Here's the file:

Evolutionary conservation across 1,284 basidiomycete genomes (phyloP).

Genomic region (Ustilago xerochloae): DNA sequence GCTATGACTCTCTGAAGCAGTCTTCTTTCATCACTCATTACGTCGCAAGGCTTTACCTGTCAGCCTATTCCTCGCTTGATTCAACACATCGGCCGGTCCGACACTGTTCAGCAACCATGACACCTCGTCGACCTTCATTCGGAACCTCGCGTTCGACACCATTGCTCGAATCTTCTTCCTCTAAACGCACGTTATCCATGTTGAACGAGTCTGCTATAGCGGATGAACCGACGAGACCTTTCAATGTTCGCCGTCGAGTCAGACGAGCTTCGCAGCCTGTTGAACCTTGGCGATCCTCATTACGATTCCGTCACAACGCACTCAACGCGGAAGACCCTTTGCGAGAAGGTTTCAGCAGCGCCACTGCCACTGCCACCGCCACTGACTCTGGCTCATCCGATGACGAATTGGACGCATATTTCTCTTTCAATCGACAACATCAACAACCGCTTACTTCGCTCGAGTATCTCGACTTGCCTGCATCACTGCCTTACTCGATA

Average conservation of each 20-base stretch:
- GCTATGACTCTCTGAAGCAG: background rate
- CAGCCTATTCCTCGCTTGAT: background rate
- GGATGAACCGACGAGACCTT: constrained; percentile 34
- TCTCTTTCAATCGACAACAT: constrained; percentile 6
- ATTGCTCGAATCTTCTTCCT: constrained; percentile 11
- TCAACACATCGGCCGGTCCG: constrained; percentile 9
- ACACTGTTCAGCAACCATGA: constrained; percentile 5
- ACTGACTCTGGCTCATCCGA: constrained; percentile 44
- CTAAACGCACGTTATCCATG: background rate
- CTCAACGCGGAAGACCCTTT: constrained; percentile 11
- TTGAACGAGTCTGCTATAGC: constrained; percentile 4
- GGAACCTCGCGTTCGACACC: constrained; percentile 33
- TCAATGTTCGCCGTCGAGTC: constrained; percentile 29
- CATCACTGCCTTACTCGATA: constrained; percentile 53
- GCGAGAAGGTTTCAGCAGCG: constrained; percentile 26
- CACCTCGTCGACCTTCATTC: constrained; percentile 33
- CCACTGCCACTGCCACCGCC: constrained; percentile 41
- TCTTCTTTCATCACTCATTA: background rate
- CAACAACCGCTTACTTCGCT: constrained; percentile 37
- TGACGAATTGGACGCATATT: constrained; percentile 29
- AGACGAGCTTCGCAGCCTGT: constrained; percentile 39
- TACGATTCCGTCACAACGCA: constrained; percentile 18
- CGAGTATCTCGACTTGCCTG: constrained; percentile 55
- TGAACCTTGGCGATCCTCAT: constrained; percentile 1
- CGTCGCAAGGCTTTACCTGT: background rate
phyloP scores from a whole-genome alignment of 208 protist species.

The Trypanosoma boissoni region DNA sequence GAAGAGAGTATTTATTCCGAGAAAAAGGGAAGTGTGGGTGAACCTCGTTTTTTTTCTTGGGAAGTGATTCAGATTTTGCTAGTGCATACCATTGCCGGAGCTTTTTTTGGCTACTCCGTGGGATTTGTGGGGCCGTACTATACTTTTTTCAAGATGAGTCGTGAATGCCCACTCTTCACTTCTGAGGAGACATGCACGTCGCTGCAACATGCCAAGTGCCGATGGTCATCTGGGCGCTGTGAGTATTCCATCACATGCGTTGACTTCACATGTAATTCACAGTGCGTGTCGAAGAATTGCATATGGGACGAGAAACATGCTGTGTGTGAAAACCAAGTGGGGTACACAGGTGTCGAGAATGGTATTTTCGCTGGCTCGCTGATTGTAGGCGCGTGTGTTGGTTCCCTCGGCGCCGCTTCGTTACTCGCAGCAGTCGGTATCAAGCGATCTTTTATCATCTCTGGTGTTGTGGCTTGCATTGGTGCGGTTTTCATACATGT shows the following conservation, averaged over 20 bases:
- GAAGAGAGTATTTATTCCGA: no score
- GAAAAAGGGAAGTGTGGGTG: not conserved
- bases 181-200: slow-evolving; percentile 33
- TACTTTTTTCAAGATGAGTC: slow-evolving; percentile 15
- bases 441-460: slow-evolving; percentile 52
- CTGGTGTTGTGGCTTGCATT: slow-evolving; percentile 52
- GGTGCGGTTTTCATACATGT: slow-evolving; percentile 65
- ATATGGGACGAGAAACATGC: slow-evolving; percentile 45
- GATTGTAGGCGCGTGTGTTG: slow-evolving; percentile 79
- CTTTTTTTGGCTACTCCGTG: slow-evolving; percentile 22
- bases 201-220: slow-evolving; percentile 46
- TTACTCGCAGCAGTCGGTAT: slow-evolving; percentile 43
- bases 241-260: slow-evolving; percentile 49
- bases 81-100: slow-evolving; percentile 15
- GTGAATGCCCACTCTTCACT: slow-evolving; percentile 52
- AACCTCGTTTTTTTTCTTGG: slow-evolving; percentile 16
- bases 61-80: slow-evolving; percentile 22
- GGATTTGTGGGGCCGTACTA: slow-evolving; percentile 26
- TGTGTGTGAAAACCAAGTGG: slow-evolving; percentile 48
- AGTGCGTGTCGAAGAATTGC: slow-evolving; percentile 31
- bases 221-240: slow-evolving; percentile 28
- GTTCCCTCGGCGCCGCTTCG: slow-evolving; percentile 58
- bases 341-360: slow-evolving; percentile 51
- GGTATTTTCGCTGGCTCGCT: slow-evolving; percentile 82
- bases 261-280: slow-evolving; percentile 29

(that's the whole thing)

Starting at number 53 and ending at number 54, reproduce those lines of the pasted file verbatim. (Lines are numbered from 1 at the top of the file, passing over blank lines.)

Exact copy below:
- bases 341-360: slow-evolving; percentile 51
- GGTATTTTCGCTGGCTCGCT: slow-evolving; percentile 82